Wisconsin's DOT says salt’s effectiveness against snow and ice declines as temperatures drop below 15-degrees. In lower temperatures, they mix salt with sand, calcium chloride or magnesium chloride to enhance effectiveness and provide additional traction.

Additionally, about 90-percent of the state's contractors pre-wet salt just before applying it to roadways. Pre-wetted salt adheres better to pavement, starts the melting process faster, and can save money by reducing overall salt usage about 25-percent compared to dry salt. Pre-wetting using a salt brine or similar liquid can also help salt work better at lower temperatures.

Plowing is still the work-horse when it comes to removing snow and ice from Wisconsin highways," said WisDOT Winter Maintenance Engineer Mike Sproul. "Salt accelerates melting, but most importantly, salt keeps snow and ice workable so it can be removed by plowing."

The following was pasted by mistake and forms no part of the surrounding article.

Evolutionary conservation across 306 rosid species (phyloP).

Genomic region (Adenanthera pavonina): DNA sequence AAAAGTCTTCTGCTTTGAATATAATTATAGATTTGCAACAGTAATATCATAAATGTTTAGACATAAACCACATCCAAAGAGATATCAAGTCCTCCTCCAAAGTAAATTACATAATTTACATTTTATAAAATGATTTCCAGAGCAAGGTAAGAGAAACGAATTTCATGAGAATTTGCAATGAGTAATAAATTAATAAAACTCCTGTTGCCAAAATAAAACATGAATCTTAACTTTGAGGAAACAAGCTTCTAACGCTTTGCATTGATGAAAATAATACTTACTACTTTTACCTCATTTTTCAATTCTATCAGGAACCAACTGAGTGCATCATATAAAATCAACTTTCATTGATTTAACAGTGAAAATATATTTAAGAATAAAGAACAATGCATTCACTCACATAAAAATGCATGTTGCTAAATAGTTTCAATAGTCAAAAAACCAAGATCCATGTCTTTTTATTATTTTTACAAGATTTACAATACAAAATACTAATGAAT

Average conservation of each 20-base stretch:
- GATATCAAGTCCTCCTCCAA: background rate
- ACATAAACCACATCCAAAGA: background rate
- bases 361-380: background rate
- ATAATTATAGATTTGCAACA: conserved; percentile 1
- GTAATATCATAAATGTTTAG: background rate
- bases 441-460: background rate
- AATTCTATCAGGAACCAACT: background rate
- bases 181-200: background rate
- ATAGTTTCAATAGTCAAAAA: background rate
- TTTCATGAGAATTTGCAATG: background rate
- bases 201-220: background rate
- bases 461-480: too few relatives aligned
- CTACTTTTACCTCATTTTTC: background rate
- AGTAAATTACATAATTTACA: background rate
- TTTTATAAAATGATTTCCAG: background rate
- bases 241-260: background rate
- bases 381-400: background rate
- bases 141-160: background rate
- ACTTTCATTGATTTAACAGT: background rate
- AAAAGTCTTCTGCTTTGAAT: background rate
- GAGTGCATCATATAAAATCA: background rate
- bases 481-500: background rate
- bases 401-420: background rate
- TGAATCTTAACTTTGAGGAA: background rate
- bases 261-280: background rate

During sub-zero temperatures like Wisconsin has experienced this winter, the only practical snow removal technique is plowing. Prior to certain weather situations, highway crews sometimes do "anti-icing" – spraying bridge decks, curves, hills and other known trouble spots with a salt solution to prevent snow or ice from bonding to the pavement.

WisDOT oversees about 60 remote weather information stations along the state highway system that continually gather and transmit information on air and pavement temperatures, relative humidity, wind speed and direction, depth of precipitation on the roadway, and even salt concentrations. The comprehensive data helps highway departments know how and when to treat specific highways.